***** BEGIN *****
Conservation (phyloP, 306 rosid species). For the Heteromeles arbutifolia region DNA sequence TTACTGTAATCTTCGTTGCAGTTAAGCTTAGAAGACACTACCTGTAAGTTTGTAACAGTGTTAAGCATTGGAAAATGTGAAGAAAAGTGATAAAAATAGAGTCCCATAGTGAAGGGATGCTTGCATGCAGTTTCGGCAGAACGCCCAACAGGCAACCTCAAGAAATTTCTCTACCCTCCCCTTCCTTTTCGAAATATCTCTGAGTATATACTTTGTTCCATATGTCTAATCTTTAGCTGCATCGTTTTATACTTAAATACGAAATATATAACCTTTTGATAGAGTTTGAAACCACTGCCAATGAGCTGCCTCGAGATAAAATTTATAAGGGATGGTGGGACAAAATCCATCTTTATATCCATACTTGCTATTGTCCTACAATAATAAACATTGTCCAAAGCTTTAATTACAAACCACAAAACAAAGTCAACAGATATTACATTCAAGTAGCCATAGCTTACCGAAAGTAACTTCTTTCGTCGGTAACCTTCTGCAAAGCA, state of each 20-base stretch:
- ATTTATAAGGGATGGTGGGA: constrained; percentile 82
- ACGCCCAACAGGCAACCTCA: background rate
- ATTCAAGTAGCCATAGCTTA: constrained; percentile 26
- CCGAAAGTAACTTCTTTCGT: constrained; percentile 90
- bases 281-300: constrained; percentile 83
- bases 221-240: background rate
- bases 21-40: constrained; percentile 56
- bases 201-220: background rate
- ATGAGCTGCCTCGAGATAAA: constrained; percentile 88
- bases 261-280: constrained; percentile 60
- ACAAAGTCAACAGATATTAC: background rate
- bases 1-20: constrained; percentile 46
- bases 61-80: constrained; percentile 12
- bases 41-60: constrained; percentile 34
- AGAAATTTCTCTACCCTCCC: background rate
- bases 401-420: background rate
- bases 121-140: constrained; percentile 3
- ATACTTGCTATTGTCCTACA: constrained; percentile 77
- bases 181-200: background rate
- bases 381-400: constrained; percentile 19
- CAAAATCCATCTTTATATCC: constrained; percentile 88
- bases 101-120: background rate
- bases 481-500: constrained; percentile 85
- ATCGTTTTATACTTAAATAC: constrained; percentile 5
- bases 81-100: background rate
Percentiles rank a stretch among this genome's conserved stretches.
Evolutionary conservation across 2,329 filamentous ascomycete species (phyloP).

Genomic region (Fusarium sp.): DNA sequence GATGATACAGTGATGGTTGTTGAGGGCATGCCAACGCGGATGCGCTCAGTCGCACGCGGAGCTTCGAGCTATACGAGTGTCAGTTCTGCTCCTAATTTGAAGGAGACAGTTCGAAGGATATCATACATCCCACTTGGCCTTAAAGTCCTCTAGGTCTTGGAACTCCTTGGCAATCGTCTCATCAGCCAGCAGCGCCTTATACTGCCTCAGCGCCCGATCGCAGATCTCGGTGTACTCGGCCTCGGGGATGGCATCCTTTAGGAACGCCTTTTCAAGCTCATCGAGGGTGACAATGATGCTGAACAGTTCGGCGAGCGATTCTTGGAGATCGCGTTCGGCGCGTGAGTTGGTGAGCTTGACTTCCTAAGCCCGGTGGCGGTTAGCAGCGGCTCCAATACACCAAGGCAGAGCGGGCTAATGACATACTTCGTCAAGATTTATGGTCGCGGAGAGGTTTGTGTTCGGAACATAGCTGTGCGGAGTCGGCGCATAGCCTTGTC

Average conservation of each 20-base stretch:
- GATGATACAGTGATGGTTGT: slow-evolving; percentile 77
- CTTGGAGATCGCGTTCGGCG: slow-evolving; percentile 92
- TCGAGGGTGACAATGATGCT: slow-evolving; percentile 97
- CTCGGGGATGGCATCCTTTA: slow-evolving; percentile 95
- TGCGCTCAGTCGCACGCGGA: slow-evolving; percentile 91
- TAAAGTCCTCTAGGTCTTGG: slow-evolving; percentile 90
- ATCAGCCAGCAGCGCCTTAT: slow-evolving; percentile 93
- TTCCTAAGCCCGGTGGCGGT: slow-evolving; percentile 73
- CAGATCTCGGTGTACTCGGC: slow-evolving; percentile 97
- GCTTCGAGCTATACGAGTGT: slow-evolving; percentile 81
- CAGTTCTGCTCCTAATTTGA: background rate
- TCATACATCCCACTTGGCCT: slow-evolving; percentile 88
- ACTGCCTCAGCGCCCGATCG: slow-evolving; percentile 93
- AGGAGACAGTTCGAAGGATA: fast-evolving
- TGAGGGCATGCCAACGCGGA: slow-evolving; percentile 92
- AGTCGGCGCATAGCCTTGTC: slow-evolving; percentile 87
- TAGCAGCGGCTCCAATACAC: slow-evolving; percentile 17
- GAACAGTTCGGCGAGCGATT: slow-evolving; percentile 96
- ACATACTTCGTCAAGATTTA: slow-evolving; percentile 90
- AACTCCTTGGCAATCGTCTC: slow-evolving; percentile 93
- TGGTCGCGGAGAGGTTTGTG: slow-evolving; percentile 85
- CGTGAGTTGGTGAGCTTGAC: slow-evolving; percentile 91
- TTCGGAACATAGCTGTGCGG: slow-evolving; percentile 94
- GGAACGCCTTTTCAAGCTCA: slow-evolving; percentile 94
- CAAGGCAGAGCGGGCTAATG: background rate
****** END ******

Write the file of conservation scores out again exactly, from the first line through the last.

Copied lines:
Conservation (phyloP, 306 rosid species). For the Heteromeles arbutifolia region DNA sequence TTACTGTAATCTTCGTTGCAGTTAAGCTTAGAAGACACTACCTGTAAGTTTGTAACAGTGTTAAGCATTGGAAAATGTGAAGAAAAGTGATAAAAATAGAGTCCCATAGTGAAGGGATGCTTGCATGCAGTTTCGGCAGAACGCCCAACAGGCAACCTCAAGAAATTTCTCTACCCTCCCCTTCCTTTTCGAAATATCTCTGAGTATATACTTTGTTCCATATGTCTAATCTTTAGCTGCATCGTTTTATACTTAAATACGAAATATATAACCTTTTGATAGAGTTTGAAACCACTGCCAATGAGCTGCCTCGAGATAAAATTTATAAGGGATGGTGGGACAAAATCCATCTTTATATCCATACTTGCTATTGTCCTACAATAATAAACATTGTCCAAAGCTTTAATTACAAACCACAAAACAAAGTCAACAGATATTACATTCAAGTAGCCATAGCTTACCGAAAGTAACTTCTTTCGTCGGTAACCTTCTGCAAAGCA, state of each 20-base stretch:
- ATTTATAAGGGATGGTGGGA: constrained; percentile 82
- ACGCCCAACAGGCAACCTCA: background rate
- ATTCAAGTAGCCATAGCTTA: constrained; percentile 26
- CCGAAAGTAACTTCTTTCGT: constrained; percentile 90
- bases 281-300: constrained; percentile 83
- bases 221-240: background rate
- bases 21-40: constrained; percentile 56
- bases 201-220: background rate
- ATGAGCTGCCTCGAGATAAA: constrained; percentile 88
- bases 261-280: constrained; percentile 60
- ACAAAGTCAACAGATATTAC: background rate
- bases 1-20: constrained; percentile 46
- bases 61-80: constrained; percentile 12
- bases 41-60: constrained; percentile 34
- AGAAATTTCTCTACCCTCCC: background rate
- bases 401-420: background rate
- bases 121-140: constrained; percentile 3
- ATACTTGCTATTGTCCTACA: constrained; percentile 77
- bases 181-200: background rate
- bases 381-400: constrained; percentile 19
- CAAAATCCATCTTTATATCC: constrained; percentile 88
- bases 101-120: background rate
- bases 481-500: constrained; percentile 85
- ATCGTTTTATACTTAAATAC: constrained; percentile 5
- bases 81-100: background rate
Percentiles rank a stretch among this genome's conserved stretches.
Evolutionary conservation across 2,329 filamentous ascomycete species (phyloP).

Genomic region (Fusarium sp.): DNA sequence GATGATACAGTGATGGTTGTTGAGGGCATGCCAACGCGGATGCGCTCAGTCGCACGCGGAGCTTCGAGCTATACGAGTGTCAGTTCTGCTCCTAATTTGAAGGAGACAGTTCGAAGGATATCATACATCCCACTTGGCCTTAAAGTCCTCTAGGTCTTGGAACTCCTTGGCAATCGTCTCATCAGCCAGCAGCGCCTTATACTGCCTCAGCGCCCGATCGCAGATCTCGGTGTACTCGGCCTCGGGGATGGCATCCTTTAGGAACGCCTTTTCAAGCTCATCGAGGGTGACAATGATGCTGAACAGTTCGGCGAGCGATTCTTGGAGATCGCGTTCGGCGCGTGAGTTGGTGAGCTTGACTTCCTAAGCCCGGTGGCGGTTAGCAGCGGCTCCAATACACCAAGGCAGAGCGGGCTAATGACATACTTCGTCAAGATTTATGGTCGCGGAGAGGTTTGTGTTCGGAACATAGCTGTGCGGAGTCGGCGCATAGCCTTGTC

Average conservation of each 20-base stretch:
- GATGATACAGTGATGGTTGT: slow-evolving; percentile 77
- CTTGGAGATCGCGTTCGGCG: slow-evolving; percentile 92
- TCGAGGGTGACAATGATGCT: slow-evolving; percentile 97
- CTCGGGGATGGCATCCTTTA: slow-evolving; percentile 95
- TGCGCTCAGTCGCACGCGGA: slow-evolving; percentile 91
- TAAAGTCCTCTAGGTCTTGG: slow-evolving; percentile 90
- ATCAGCCAGCAGCGCCTTAT: slow-evolving; percentile 93
- TTCCTAAGCCCGGTGGCGGT: slow-evolving; percentile 73
- CAGATCTCGGTGTACTCGGC: slow-evolving; percentile 97
- GCTTCGAGCTATACGAGTGT: slow-evolving; percentile 81
- CAGTTCTGCTCCTAATTTGA: background rate
- TCATACATCCCACTTGGCCT: slow-evolving; percentile 88
- ACTGCCTCAGCGCCCGATCG: slow-evolving; percentile 93
- AGGAGACAGTTCGAAGGATA: fast-evolving
- TGAGGGCATGCCAACGCGGA: slow-evolving; percentile 92
- AGTCGGCGCATAGCCTTGTC: slow-evolving; percentile 87
- TAGCAGCGGCTCCAATACAC: slow-evolving; percentile 17
- GAACAGTTCGGCGAGCGATT: slow-evolving; percentile 96
- ACATACTTCGTCAAGATTTA: slow-evolving; percentile 90
- AACTCCTTGGCAATCGTCTC: slow-evolving; percentile 93
- TGGTCGCGGAGAGGTTTGTG: slow-evolving; percentile 85
- CGTGAGTTGGTGAGCTTGAC: slow-evolving; percentile 91
- TTCGGAACATAGCTGTGCGG: slow-evolving; percentile 94
- GGAACGCCTTTTCAAGCTCA: slow-evolving; percentile 94
- CAAGGCAGAGCGGGCTAATG: background rate